Atlas of pathophysiology, 2 Edition
Part II - Disorders
Spinal cord injury
Spinal injuries include fractures, contusions, and compressions of the vertebral column, usually as the result of trauma to the head or neck. The real danger lies in spinal cord damage—cutting, pulling, twisting, or compression. Damage may involve the entire spinal cord or be restricted to one-half, and it can occur at any level. Fractures of the C5, C6, C7, T12, and L1 vertebrae are most common.
· Motor vehicle accidents
· Sports injuries or diving into shallow water
· Gunshot or stab wounds
· Lifting heavy objects
· Neoplastic lesions
Like head trauma, spinal cord trauma results from acceleration, deceleration, or other deforming forces usually applied from a distance.
Mechanisms triggered by spinal cord trauma include:
· hyperextension—acceleration-deceleration forces and sudden reduction in the anteroposterior diameter of the spinal cord
· hyperflexion—sudden and excessive force, propelling the neck forward or causing an exaggerated movement to one side
· vertical compression—upward or downward force along the vertical axis
· rotation and shearing—twisting.
Injury causes microscopic hemorrhages in the gray matter and pia-arachnoid. The hemorrhages gradually increase in size until all of the gray matter is filled with blood, which causes necrosis. From the gray matter, the blood enters the white matter, where it impedes the circulation within the spinal cord. Ensuing edema causes compression and decreases the blood supply. The edema and hemorrhage are greatest at the injury site and approximately two segments above and below it. The edema temporarily adds to the patient's dysfunction by increasing pressure and compressing the nerves. Edema near the C3 to C5 vertebrae may interfere with phrenic nerve-impulse transmission to the diaphragm and inhibit respiratory function.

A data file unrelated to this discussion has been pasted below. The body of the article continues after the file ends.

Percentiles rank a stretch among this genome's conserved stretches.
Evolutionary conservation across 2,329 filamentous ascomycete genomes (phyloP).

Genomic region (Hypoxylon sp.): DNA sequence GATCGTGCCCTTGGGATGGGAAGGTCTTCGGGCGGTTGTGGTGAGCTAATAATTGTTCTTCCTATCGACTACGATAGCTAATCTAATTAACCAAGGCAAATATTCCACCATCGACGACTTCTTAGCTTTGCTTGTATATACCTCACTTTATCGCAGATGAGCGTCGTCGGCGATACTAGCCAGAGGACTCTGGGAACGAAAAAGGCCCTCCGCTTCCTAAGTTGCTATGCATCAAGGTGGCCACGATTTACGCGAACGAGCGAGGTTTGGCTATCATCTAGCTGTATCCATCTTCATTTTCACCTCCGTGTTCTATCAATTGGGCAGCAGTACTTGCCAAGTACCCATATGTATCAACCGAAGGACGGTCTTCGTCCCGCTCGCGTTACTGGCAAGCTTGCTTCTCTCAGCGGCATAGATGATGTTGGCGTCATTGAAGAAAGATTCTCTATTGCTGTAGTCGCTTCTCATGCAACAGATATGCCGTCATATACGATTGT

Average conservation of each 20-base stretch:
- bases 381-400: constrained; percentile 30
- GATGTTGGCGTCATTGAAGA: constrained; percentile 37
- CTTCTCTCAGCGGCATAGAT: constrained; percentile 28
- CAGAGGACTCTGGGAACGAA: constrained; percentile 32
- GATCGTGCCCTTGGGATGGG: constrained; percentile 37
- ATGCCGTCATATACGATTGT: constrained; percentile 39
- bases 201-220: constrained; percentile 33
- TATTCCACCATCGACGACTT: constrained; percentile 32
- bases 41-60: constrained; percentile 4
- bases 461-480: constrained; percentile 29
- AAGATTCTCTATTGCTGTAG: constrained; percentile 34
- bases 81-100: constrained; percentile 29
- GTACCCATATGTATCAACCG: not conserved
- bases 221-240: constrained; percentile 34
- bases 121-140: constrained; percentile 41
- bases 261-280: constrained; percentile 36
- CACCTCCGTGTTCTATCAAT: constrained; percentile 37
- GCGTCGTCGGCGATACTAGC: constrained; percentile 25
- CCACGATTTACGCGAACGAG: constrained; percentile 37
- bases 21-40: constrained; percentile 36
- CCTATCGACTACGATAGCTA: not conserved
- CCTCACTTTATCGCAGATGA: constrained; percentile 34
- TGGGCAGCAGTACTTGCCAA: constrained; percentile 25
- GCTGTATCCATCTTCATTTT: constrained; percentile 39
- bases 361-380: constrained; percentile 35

In the white matter, circulation usually returns to normal in about 24 hours. However, in the gray matter, an inflammatory reaction prevents restoration of circulation. Phagocytes appear at the site within 36 to 48 hours after the injury, macrophages engulf degenerating axons, and collagen replaces the normal tissue. Scarring and meningeal thickening leave the nerves in the area blocked or tangled.
Signs and symptoms
· Muscle spasm and back pain that worsens with movement:
§ In cervical fractures, pain may cause point tenderness.
§ In dorsal and lumbar fractures, pain may radiate to other body areas such as the legs.
· Mild paresthesia to quadriplegia and shock, if the injury damages the spinal cord (in milder injury, such symptoms may be delayed several days or weeks)
Specific to injury type or degree
· Loss of motor function; muscle flaccidity
· Loss of reflexes and sensory function below the level of injury
· Bladder and bowel atony
· Loss of perspiration below the level of injury
· Respiratory impairment
Diagnostic test results
· Spinal X-rays, the most important diagnostic measure, detect the fracture.
· Thorough neurologic evaluation locates the level of injury and detects cord damage.
· Lumbar puncture shows increased cerebrospinal fluid pressure from a lesion or trauma in spinal compression.
· Computed tomography scan or magnetic resonance imaging reveals spinal cord edema and compression and may reveal a spinal mass.
· Immediate immobilization to stabilize the spine and prevent cord damage (primary treatment), including the use of sandbags on both sides of the patient's head, a hard cervical collar, or skeletal traction with skull tongs or a halo device for cervical spine injuries
· High doses of methylprednisolone
· Bed rest on firm support (such as a bed board), analgesics, and muscle relaxants
· Plaster cast or a turning frame
· Laminectomy and spinal fusion
· Medications, including analgesics, anticoagulants, antiulcer agents, antidepressants, anticholinergics, antispasmodics, and laxatives
EFFECTS OF SPINAL CORD INJURY